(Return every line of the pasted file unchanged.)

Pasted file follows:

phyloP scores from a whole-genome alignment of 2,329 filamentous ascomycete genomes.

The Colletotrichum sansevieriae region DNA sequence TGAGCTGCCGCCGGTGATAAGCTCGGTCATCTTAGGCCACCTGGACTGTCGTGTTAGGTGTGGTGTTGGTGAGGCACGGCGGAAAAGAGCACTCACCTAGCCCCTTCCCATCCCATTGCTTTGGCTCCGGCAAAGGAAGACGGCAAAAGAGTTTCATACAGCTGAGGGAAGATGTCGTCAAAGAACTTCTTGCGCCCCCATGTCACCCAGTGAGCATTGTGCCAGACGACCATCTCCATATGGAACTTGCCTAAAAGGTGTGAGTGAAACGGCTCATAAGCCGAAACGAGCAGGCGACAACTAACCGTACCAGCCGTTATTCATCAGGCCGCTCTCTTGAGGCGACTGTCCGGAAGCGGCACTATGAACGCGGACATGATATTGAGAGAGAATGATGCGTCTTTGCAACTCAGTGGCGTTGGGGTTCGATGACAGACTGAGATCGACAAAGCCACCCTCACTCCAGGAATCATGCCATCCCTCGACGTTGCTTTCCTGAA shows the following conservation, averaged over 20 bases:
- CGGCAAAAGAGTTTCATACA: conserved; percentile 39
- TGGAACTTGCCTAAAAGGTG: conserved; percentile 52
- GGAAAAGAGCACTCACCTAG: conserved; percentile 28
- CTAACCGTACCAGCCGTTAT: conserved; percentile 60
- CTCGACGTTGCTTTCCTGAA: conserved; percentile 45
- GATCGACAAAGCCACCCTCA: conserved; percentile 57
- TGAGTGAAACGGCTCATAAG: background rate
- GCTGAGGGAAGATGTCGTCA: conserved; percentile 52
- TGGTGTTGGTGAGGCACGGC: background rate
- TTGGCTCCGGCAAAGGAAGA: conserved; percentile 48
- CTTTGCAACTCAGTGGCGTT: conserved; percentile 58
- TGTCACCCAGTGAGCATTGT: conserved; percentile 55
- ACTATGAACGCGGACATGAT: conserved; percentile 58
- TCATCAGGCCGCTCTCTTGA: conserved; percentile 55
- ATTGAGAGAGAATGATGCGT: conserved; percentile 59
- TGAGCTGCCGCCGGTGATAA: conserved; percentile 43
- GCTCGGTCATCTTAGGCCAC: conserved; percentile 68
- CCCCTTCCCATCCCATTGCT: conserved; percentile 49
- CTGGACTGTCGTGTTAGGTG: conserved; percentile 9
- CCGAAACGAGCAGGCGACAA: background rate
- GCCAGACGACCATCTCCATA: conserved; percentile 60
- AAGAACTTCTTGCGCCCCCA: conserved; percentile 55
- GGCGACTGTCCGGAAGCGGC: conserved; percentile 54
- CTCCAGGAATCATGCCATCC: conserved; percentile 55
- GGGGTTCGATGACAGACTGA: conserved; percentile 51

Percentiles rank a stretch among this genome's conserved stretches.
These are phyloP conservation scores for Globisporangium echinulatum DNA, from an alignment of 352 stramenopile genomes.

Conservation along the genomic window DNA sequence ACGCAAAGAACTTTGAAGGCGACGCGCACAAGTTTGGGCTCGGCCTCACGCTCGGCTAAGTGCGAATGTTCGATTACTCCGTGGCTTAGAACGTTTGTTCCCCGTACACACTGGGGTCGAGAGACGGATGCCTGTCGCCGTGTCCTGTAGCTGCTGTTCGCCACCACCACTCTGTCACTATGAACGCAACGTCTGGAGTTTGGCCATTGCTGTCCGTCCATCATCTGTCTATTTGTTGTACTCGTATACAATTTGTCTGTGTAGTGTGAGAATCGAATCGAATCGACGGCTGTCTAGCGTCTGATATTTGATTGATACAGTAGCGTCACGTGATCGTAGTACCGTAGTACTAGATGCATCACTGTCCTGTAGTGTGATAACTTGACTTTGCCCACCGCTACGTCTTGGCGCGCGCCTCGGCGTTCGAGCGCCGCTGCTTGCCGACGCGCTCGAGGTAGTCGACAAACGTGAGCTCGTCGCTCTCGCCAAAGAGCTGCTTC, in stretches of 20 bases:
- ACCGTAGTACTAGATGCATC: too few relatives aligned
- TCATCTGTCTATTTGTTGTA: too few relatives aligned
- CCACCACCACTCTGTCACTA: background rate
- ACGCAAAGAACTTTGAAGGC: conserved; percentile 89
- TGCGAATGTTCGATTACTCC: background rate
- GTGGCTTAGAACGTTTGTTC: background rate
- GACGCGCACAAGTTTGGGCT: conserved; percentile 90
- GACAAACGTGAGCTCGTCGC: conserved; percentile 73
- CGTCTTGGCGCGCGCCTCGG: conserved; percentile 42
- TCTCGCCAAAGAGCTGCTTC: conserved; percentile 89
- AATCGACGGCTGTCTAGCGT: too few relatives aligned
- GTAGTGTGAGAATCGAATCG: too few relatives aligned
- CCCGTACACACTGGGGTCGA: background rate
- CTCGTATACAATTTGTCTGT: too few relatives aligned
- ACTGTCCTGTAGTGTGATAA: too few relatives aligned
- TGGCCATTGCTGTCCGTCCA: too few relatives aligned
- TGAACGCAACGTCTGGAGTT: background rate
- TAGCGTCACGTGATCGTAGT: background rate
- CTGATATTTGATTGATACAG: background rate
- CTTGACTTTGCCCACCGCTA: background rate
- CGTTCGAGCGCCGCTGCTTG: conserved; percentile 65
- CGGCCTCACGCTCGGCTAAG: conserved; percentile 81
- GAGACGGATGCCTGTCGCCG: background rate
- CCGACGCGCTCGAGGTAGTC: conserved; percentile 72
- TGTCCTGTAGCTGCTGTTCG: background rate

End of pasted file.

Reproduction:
phyloP scores from a whole-genome alignment of 2,329 filamentous ascomycete genomes.

The Colletotrichum sansevieriae region DNA sequence TGAGCTGCCGCCGGTGATAAGCTCGGTCATCTTAGGCCACCTGGACTGTCGTGTTAGGTGTGGTGTTGGTGAGGCACGGCGGAAAAGAGCACTCACCTAGCCCCTTCCCATCCCATTGCTTTGGCTCCGGCAAAGGAAGACGGCAAAAGAGTTTCATACAGCTGAGGGAAGATGTCGTCAAAGAACTTCTTGCGCCCCCATGTCACCCAGTGAGCATTGTGCCAGACGACCATCTCCATATGGAACTTGCCTAAAAGGTGTGAGTGAAACGGCTCATAAGCCGAAACGAGCAGGCGACAACTAACCGTACCAGCCGTTATTCATCAGGCCGCTCTCTTGAGGCGACTGTCCGGAAGCGGCACTATGAACGCGGACATGATATTGAGAGAGAATGATGCGTCTTTGCAACTCAGTGGCGTTGGGGTTCGATGACAGACTGAGATCGACAAAGCCACCCTCACTCCAGGAATCATGCCATCCCTCGACGTTGCTTTCCTGAA shows the following conservation, averaged over 20 bases:
- CGGCAAAAGAGTTTCATACA: conserved; percentile 39
- TGGAACTTGCCTAAAAGGTG: conserved; percentile 52
- GGAAAAGAGCACTCACCTAG: conserved; percentile 28
- CTAACCGTACCAGCCGTTAT: conserved; percentile 60
- CTCGACGTTGCTTTCCTGAA: conserved; percentile 45
- GATCGACAAAGCCACCCTCA: conserved; percentile 57
- TGAGTGAAACGGCTCATAAG: background rate
- GCTGAGGGAAGATGTCGTCA: conserved; percentile 52
- TGGTGTTGGTGAGGCACGGC: background rate
- TTGGCTCCGGCAAAGGAAGA: conserved; percentile 48
- CTTTGCAACTCAGTGGCGTT: conserved; percentile 58
- TGTCACCCAGTGAGCATTGT: conserved; percentile 55
- ACTATGAACGCGGACATGAT: conserved; percentile 58
- TCATCAGGCCGCTCTCTTGA: conserved; percentile 55
- ATTGAGAGAGAATGATGCGT: conserved; percentile 59
- TGAGCTGCCGCCGGTGATAA: conserved; percentile 43
- GCTCGGTCATCTTAGGCCAC: conserved; percentile 68
- CCCCTTCCCATCCCATTGCT: conserved; percentile 49
- CTGGACTGTCGTGTTAGGTG: conserved; percentile 9
- CCGAAACGAGCAGGCGACAA: background rate
- GCCAGACGACCATCTCCATA: conserved; percentile 60
- AAGAACTTCTTGCGCCCCCA: conserved; percentile 55
- GGCGACTGTCCGGAAGCGGC: conserved; percentile 54
- CTCCAGGAATCATGCCATCC: conserved; percentile 55
- GGGGTTCGATGACAGACTGA: conserved; percentile 51

Percentiles rank a stretch among this genome's conserved stretches.
These are phyloP conservation scores for Globisporangium echinulatum DNA, from an alignment of 352 stramenopile genomes.

Conservation along the genomic window DNA sequence ACGCAAAGAACTTTGAAGGCGACGCGCACAAGTTTGGGCTCGGCCTCACGCTCGGCTAAGTGCGAATGTTCGATTACTCCGTGGCTTAGAACGTTTGTTCCCCGTACACACTGGGGTCGAGAGACGGATGCCTGTCGCCGTGTCCTGTAGCTGCTGTTCGCCACCACCACTCTGTCACTATGAACGCAACGTCTGGAGTTTGGCCATTGCTGTCCGTCCATCATCTGTCTATTTGTTGTACTCGTATACAATTTGTCTGTGTAGTGTGAGAATCGAATCGAATCGACGGCTGTCTAGCGTCTGATATTTGATTGATACAGTAGCGTCACGTGATCGTAGTACCGTAGTACTAGATGCATCACTGTCCTGTAGTGTGATAACTTGACTTTGCCCACCGCTACGTCTTGGCGCGCGCCTCGGCGTTCGAGCGCCGCTGCTTGCCGACGCGCTCGAGGTAGTCGACAAACGTGAGCTCGTCGCTCTCGCCAAAGAGCTGCTTC, in stretches of 20 bases:
- ACCGTAGTACTAGATGCATC: too few relatives aligned
- TCATCTGTCTATTTGTTGTA: too few relatives aligned
- CCACCACCACTCTGTCACTA: background rate
- ACGCAAAGAACTTTGAAGGC: conserved; percentile 89
- TGCGAATGTTCGATTACTCC: background rate
- GTGGCTTAGAACGTTTGTTC: background rate
- GACGCGCACAAGTTTGGGCT: conserved; percentile 90
- GACAAACGTGAGCTCGTCGC: conserved; percentile 73
- CGTCTTGGCGCGCGCCTCGG: conserved; percentile 42
- TCTCGCCAAAGAGCTGCTTC: conserved; percentile 89
- AATCGACGGCTGTCTAGCGT: too few relatives aligned
- GTAGTGTGAGAATCGAATCG: too few relatives aligned
- CCCGTACACACTGGGGTCGA: background rate
- CTCGTATACAATTTGTCTGT: too few relatives aligned
- ACTGTCCTGTAGTGTGATAA: too few relatives aligned
- TGGCCATTGCTGTCCGTCCA: too few relatives aligned
- TGAACGCAACGTCTGGAGTT: background rate
- TAGCGTCACGTGATCGTAGT: background rate
- CTGATATTTGATTGATACAG: background rate
- CTTGACTTTGCCCACCGCTA: background rate
- CGTTCGAGCGCCGCTGCTTG: conserved; percentile 65
- CGGCCTCACGCTCGGCTAAG: conserved; percentile 81
- GAGACGGATGCCTGTCGCCG: background rate
- CCGACGCGCTCGAGGTAGTC: conserved; percentile 72
- TGTCCTGTAGCTGCTGTTCG: background rate